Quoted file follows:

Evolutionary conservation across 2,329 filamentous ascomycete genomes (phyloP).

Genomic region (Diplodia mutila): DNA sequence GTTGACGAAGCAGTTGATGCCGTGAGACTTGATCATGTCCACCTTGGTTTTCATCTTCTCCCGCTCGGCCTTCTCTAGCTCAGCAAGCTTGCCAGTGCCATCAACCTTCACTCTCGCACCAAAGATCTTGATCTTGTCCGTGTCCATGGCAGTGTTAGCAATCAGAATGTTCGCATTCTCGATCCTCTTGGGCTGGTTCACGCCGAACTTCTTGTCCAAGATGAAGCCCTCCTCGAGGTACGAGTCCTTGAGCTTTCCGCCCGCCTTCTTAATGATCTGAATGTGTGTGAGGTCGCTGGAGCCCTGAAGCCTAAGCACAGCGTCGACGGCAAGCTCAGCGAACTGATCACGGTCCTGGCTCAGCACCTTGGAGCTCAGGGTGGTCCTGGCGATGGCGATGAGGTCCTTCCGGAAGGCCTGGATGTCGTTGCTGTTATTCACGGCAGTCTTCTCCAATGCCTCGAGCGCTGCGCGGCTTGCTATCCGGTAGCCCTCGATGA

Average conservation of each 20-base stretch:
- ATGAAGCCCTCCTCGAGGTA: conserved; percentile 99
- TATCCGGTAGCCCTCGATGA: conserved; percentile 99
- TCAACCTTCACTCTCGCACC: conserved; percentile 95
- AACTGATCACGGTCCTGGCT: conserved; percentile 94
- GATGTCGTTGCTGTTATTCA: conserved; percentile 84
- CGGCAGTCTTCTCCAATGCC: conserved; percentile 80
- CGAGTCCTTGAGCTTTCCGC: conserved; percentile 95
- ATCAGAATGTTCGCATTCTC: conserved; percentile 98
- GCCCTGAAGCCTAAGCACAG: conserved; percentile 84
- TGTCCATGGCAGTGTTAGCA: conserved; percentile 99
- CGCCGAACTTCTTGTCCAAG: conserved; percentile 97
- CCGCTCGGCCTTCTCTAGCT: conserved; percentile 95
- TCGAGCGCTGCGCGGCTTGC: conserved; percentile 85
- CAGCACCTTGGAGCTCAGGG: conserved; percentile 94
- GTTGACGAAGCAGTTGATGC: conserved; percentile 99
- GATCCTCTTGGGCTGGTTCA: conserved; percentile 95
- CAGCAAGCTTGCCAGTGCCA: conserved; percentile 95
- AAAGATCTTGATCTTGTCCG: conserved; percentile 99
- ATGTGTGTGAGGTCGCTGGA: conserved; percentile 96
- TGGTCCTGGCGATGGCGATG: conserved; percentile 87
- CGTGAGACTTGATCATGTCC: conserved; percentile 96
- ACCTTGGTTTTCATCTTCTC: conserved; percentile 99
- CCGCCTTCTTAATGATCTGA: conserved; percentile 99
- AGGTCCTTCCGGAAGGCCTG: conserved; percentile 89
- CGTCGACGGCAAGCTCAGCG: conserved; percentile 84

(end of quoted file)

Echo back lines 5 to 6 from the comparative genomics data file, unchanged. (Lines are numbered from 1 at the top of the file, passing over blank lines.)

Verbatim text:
- TATCCGGTAGCCCTCGATGA: conserved; percentile 99
- TCAACCTTCACTCTCGCACC: conserved; percentile 95